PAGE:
Consumer-level page-layout programs can be a mixed bag. While they aim to offer a wealth of tools for creating basic designs, some are unnecessarily difficult to master. Corel attempts to make things easier with Corel Print House 2000, a $79 entry-level page-layout program that includes a wealth of images, templates, and fonts (six CD-ROMs’ worth), as well as Corel Photo House, a simple image editor. However, while the program is generally easy to use, its wizard-driven interface is inflexible when you work outside the program’s templates.
Corel Print House 2000 functions best when you follow its prompting. When you launch the program, it asks you to select from a number of family-oriented projects, including greeting cards, calendars, certificates, and labels. Clicking on a project type reveals a series of folders in the Notebook window. These folders contain templates for the project you’ve chosenfor example, if you’re creating a greeting card, the folders include templates for such occasions as birthdays, weddings, and Mother’s Day.
Choose from among Corel Print House 2000’s many family-oriented projects.
Once you choose a template, you can change elements, add words and objects, save your project, and print your work. Clicking on any of these options presents another series of choices. For example, if you choose to change an element, the program first asks which object you’d like to modify; then it asks which aspect of the object (such as its color, size, orientation, or line style) you’d like to alter. This hand-holding process continues until you complete your project. In addition to letting you print your graphics, Print House makes it easy to prepare them for the Web.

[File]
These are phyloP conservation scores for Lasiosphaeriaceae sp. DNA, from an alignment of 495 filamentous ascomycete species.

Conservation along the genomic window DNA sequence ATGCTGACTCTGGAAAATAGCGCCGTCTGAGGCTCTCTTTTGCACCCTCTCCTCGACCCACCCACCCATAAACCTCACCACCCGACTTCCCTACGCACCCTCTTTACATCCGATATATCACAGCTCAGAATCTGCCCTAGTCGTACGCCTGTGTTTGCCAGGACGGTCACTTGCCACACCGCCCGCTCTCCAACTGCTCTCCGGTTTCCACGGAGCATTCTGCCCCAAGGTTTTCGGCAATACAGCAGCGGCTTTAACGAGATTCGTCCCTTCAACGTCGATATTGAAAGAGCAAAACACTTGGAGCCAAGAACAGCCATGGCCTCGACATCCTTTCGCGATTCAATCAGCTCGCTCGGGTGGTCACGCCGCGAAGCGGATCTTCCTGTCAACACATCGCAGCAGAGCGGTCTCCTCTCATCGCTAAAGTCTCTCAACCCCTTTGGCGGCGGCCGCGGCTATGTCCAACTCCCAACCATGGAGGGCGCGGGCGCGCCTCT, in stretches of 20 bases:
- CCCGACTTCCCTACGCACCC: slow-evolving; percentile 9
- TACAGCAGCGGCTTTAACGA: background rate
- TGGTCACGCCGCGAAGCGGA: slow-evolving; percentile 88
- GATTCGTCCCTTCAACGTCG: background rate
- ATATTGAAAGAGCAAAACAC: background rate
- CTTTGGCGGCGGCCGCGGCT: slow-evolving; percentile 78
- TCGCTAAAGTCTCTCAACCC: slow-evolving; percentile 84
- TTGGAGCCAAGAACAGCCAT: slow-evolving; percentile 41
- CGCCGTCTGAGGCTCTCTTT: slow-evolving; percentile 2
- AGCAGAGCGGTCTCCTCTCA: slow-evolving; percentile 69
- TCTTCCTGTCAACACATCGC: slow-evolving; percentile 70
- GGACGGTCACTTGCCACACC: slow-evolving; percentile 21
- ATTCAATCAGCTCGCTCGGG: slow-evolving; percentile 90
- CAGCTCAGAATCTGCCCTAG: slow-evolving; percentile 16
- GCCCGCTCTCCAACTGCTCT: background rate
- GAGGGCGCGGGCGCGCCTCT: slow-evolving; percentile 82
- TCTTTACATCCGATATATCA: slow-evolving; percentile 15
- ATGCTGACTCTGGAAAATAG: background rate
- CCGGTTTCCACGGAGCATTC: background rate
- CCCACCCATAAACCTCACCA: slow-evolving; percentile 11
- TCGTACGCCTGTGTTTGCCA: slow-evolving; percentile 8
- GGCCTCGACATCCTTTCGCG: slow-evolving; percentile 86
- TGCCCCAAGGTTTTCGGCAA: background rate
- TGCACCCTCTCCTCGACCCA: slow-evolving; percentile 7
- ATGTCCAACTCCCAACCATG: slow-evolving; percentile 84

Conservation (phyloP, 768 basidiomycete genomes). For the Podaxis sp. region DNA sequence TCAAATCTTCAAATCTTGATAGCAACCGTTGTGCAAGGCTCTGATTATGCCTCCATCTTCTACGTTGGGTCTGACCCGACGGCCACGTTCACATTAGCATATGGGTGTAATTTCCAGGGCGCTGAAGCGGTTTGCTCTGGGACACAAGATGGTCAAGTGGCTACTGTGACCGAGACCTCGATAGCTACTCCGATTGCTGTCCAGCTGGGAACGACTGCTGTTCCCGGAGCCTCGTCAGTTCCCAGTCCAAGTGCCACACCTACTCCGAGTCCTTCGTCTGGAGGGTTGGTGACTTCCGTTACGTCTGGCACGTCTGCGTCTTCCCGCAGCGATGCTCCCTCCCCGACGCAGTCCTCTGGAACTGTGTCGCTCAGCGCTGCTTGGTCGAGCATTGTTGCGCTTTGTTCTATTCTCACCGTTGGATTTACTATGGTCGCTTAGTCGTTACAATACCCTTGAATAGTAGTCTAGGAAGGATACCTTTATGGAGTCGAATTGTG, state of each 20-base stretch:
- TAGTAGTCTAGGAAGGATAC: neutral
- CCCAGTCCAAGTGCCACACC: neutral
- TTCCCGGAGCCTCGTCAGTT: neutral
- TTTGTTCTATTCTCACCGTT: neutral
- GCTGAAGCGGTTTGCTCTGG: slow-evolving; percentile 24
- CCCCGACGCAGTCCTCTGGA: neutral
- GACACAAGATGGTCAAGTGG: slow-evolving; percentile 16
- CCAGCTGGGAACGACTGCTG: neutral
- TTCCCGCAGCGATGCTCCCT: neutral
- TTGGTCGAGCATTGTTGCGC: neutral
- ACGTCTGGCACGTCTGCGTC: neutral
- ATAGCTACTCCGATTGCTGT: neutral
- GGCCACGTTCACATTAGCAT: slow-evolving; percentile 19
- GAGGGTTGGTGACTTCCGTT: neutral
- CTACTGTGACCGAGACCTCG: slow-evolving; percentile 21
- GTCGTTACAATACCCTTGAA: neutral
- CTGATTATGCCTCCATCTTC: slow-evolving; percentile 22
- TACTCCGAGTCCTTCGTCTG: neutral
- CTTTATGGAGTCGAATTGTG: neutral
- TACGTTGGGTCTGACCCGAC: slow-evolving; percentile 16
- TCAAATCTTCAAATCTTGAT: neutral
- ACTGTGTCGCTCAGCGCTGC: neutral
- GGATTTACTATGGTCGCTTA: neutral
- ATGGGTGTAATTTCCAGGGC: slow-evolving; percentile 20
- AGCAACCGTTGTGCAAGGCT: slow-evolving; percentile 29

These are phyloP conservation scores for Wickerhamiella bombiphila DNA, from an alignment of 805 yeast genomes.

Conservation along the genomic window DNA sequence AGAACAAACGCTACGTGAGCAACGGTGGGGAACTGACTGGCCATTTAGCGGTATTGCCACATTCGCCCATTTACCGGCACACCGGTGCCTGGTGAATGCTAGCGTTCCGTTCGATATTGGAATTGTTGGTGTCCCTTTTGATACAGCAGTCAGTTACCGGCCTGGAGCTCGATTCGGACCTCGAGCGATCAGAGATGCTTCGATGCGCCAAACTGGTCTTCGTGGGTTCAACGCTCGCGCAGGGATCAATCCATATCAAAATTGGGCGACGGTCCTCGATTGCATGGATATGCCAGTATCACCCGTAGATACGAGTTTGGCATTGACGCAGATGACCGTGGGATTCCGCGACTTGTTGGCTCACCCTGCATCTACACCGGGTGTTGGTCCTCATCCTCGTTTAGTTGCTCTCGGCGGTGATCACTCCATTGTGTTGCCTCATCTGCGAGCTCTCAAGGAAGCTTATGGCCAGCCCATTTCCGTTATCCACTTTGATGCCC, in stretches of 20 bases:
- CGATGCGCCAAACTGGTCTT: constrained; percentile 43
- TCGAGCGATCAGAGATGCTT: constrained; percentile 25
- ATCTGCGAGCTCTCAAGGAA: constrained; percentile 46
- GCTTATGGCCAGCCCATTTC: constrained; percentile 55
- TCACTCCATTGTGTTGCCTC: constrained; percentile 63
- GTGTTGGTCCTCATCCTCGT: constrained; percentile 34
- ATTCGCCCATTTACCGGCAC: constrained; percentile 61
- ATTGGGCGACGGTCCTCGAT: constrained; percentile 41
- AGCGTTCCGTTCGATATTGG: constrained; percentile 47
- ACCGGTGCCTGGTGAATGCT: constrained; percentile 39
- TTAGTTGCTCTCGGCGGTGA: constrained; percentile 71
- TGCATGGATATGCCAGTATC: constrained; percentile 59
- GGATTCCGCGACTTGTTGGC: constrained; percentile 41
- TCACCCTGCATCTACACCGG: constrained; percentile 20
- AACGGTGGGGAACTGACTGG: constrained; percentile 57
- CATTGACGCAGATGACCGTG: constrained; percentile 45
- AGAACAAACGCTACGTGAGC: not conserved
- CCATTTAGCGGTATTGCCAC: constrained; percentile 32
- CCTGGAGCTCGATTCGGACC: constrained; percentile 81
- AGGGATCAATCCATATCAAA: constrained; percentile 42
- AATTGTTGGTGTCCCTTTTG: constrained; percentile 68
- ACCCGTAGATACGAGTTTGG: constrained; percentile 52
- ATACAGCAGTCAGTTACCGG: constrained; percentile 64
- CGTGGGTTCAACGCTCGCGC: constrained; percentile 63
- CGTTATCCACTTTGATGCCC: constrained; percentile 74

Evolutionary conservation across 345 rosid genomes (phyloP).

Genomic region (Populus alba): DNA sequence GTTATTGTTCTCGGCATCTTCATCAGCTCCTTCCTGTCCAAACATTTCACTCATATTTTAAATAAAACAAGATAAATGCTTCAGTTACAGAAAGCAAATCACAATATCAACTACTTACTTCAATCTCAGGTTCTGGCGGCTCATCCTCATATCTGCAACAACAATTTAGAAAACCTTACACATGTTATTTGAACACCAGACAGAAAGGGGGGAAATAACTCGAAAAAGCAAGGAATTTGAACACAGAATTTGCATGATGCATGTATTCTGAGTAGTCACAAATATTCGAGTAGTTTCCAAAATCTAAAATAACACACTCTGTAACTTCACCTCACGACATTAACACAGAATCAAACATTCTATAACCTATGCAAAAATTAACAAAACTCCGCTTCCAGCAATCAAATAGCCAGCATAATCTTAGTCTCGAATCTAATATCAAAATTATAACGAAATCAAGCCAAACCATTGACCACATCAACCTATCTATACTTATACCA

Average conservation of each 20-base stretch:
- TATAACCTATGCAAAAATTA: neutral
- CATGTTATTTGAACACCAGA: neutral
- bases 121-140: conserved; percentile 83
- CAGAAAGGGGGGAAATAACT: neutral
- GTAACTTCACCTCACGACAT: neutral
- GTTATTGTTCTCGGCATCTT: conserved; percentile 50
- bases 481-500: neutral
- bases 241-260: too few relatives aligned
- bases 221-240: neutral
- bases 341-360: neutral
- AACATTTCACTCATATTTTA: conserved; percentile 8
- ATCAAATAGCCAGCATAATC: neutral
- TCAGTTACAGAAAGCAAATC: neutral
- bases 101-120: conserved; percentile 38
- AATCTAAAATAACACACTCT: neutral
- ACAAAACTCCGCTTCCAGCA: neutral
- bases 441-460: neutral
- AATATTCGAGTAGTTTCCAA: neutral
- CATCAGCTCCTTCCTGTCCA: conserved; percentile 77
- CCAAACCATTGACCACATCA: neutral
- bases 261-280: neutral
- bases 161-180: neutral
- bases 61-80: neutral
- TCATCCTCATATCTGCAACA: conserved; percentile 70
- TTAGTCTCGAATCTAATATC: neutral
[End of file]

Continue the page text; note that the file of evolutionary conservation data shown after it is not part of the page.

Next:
Regrettably, working outside the program’s templates can be trying. The Notebook offers a Start From Scratch option that lets you use the Text, Draw, and Table tools to create customized forms and banners. However, if you go this self-directed route, you’ll find that simple tasks can take quite a few steps to complete. For example, if you want to change the alignment of a block of text, you can’t just choose a new alignment style from the Text menu. Instead, you must highlight the text, choose the Text & Table Settings option in the Notebook window, select the Change Layout option, and finally apply a new alignment setting. This kind of needless clicking through option after option is far too typical of Corel Print House 2000’s “wizards run amok” interface.
Macworld’s Buying Advice
Corel Print House 2000’s interface is annoying but not so restrictive that you can’t get some good results from it. The program ships with a rich load of images, is inexpensive, and requires little learning before your homespun projects are on their way out the door or onto the Web.